The Heritage Tour
Missions & Petroglyphs
Follow the trade routes of ancient Hohokam Indians and the trails of Jesuit missionaries, discovering one of the largest undisturbed fields of ancient rock art in the region. Marvel at jewels of the Spanish Colonial missions established by Father Kino in the 17th century. Father Kino’s extraordinary 24-year Jesuit missionary career left a legacy of some 30 pueblos in Sonora and Arizona and established the Spanish “hold” in the borderlands regions. The missions stretch before you like a string of pearls, from Caborca, Sonora, to San Xavier, south of Tucson, Arizona. Each mission is a distinct architectural statement; most are still used today.
This excursion also includes a trip to a little known, but rich, cache of petroglyphs. Imagine the lives of the Hohokam Indians who built more than 1,000 campsites in this area from 800-1200A.D., as they trekked to the ocean for salt and shells, which were valuable for trading. Both the ancient rock art and the missions speak eloquently of the many people who have lived and traveled through the borderlands.
STANDARD ITINERARY – 3 Days, 2 Nights
DAY 1 – Tucson to Caborca
Experience the richness and beauty of the Sonoran Desert as you travel from Tucson to the Arizona-Sonora, Mexico border. Along the way we explore Father Kino’s legacy in Arizona, which includes Tumacacori National Historic Park, the Tubac Presidio, and San Xavier del Bac Mission. Tumacacori National Historic Park preserves three 18th-century Spanish mission ruins: Tumacacori, Guevavi and Calabaza missions. Records show that Father Kino first traveled here in 1691, making these the oldest established mission communities in Arizona. San Xavier del Bac, outside of Tucson, presents one of the finest and largest missions established by Father Kino. Its dazzling white exterior is more than matched by the technical world of elaborate religious decoration that is found inside. Your La Ruta guide provides you with information about the mission and about the people who live and worship here, much as their ancestors did hundreds of years ago.
Cross the border at Nogales, one of Sonora’s thriving industrial gateways to Mexico. Nogales, Sonora, is best known for its many shopping streets that feature native Mexican crafts. Enjoy a true Mexican lunch when you stop in Santa Ana for a quick meal at a local taqueria before continuing to Carborca. Caborca, is a Spanish corruption of the Pima word “kavork,” meaning rounded hill. As we near town, you will see a “little hill” that looks like a turned over basket. A rich agricultural area, Caborca is a modern festival city of 100,000 people. As the day winds down, you will find yourself relaxing in a comfortable motel and enjoying an evening of festive music presented by your local hosts, and dinner at an outstanding restaurant.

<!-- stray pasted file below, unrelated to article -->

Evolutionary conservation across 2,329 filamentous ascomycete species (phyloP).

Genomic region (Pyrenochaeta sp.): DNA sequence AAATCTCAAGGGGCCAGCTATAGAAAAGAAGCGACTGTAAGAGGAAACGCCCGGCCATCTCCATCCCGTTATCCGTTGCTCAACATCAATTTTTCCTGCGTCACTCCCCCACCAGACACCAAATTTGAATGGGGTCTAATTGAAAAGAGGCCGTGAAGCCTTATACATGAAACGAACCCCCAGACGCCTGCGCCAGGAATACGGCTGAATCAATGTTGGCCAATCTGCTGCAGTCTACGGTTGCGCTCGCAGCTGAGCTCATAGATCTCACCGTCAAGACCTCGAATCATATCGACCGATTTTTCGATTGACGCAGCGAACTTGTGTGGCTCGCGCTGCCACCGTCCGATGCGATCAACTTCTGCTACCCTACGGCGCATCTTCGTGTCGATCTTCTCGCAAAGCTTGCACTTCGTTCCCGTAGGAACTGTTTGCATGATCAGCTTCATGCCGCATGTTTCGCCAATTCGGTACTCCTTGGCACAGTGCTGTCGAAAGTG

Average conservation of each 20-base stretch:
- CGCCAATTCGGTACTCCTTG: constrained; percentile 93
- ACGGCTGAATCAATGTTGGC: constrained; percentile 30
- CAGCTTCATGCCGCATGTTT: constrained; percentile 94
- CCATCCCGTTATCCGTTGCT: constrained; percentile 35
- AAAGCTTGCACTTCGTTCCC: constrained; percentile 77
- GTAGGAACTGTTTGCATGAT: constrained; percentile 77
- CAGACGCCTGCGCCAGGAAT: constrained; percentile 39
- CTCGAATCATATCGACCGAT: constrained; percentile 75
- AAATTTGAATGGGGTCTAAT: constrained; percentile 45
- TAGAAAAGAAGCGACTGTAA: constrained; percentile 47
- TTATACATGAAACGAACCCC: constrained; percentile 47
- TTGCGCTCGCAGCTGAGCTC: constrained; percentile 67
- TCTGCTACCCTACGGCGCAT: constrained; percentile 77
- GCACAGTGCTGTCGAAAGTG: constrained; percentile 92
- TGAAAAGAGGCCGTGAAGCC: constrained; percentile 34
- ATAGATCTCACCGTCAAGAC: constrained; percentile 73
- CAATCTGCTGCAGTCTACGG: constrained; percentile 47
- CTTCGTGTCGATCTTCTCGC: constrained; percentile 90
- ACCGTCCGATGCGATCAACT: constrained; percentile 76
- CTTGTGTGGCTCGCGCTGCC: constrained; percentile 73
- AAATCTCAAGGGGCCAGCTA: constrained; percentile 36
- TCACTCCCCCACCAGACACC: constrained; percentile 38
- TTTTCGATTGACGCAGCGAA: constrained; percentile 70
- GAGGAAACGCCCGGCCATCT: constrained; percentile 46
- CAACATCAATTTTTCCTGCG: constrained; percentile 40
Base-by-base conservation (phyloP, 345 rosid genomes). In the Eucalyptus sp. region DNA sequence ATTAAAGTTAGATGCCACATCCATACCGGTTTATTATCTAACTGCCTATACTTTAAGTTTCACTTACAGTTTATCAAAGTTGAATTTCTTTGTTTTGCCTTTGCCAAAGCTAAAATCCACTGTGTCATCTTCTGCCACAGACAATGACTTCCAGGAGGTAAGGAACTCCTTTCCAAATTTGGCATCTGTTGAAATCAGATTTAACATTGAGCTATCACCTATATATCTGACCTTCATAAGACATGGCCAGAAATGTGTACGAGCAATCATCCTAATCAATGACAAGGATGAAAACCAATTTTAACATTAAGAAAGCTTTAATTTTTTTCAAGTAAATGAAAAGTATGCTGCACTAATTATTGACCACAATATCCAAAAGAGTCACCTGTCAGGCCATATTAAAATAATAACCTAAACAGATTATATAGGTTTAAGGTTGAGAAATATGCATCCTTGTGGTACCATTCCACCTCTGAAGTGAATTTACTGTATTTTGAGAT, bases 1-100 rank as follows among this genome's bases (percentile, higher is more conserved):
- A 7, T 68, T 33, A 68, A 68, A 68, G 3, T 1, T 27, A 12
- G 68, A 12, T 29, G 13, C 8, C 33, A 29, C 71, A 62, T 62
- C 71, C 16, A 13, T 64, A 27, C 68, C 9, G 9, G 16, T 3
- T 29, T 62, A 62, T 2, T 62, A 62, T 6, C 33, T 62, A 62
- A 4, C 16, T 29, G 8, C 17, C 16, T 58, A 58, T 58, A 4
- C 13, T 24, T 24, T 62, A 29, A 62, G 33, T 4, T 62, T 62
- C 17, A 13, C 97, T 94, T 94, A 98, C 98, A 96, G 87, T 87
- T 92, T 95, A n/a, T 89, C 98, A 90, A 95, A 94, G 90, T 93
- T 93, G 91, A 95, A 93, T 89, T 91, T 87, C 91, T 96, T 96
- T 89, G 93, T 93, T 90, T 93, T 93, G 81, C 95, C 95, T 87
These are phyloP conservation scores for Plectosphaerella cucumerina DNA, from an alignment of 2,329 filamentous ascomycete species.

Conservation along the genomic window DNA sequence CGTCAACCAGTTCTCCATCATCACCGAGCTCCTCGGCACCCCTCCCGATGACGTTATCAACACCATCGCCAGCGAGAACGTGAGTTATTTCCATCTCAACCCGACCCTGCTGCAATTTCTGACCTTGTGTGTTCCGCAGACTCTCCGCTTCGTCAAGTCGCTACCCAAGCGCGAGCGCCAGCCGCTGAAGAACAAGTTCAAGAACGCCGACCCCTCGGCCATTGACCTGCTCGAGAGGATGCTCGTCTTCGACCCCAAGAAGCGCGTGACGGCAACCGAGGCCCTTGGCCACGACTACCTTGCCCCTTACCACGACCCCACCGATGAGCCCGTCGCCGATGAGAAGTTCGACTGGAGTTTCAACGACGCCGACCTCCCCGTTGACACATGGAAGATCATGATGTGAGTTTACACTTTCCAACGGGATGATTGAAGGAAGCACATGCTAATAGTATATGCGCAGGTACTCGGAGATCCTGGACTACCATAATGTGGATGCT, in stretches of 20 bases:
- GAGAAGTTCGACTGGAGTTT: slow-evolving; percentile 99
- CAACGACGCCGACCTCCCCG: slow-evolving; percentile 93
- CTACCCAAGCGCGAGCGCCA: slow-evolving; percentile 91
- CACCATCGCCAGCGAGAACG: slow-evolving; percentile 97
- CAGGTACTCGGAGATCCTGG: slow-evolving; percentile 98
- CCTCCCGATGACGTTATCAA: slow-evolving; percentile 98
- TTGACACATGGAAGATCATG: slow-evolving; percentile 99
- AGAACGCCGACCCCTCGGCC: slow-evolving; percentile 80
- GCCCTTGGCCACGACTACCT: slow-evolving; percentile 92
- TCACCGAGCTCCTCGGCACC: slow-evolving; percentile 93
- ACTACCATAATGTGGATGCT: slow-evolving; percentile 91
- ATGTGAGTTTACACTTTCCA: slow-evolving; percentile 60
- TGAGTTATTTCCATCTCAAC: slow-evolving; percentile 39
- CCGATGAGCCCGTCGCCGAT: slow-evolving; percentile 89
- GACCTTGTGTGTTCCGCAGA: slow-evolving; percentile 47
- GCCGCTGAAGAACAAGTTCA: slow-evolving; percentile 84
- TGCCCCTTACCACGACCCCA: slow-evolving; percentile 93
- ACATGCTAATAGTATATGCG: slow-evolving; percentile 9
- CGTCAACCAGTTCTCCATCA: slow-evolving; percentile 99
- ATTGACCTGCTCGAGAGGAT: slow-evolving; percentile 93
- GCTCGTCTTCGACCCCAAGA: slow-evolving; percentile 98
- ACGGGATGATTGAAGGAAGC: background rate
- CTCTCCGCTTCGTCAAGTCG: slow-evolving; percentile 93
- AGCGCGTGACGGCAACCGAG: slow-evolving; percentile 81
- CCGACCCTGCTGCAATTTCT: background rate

DAY 2 – Petroglyph and Pitiquito Mission
Spend the morning hiking and exploring the amazing petroglyph field in the La Proveedora (the Provider) Mountains near Caborca. Hohokam Indians built more than 1,000 campsites in this area from 800-1200A.D as they trekked to the ocean for salt and shells, commodities that were not indigenous to the desert so were considered valuable for trading. Your local La Ruta guide helps you interpret the messages that are forever etched on these rocks. A simple picnic lunch is served on site. After lunch, travel to the jewel of Caborca, La Concepcion de Nuestra Señora de Caborca, a twin-towered neoclassical church designed by the same architect who designed San Xavier del Bac Mission near Tucson. Learn the vivid history of this mission and the role it has played in Mexican and United States history. A tour inside the missions reveals a tapestry of settlement and influence in the region that rivals the petroglyph visited earlier in the day.
After a brief siesta at the motel, venture to the nearby Pitiquito Mission. This is one of the small jewels that grace this region. End the day with an extraordinary Sonoran “carne asada” dinner prepared by your hosts.
DAY 3 – Oquitoa-Tubutama and Magdalena/Home
Spend much of this day exploring more of Father Kino’s missions in Mexico. All of the missions played an important role in establishing a Spanish presence in Mexico and southern Arizona. Eeach of these missions is still used today by local residents, remaining important gathering places for life cycle events and religious ceremonies. In Magdelana, in addition to seeing the mission, the tour will include a visit the crypt of Father Kino. After lunch, it is on to Nogales, Sonora, and then back to Tucson and Phoenix.
|The Living Desert Museum
|Experience the Day of the Dead celebrations in Northern Sonora
|Scottsdale Community College
Pueblo Grande Museum
|Scottsdale Community College
2004 DEPARTURE DATES
|Heroic Battle of Caborca
|Customized itinerary – Focus on Archeology
|Deer Valley Rock Art Center
La Ruta de Sonora • Phone: 1.800.806.0766 • Email: [email protected]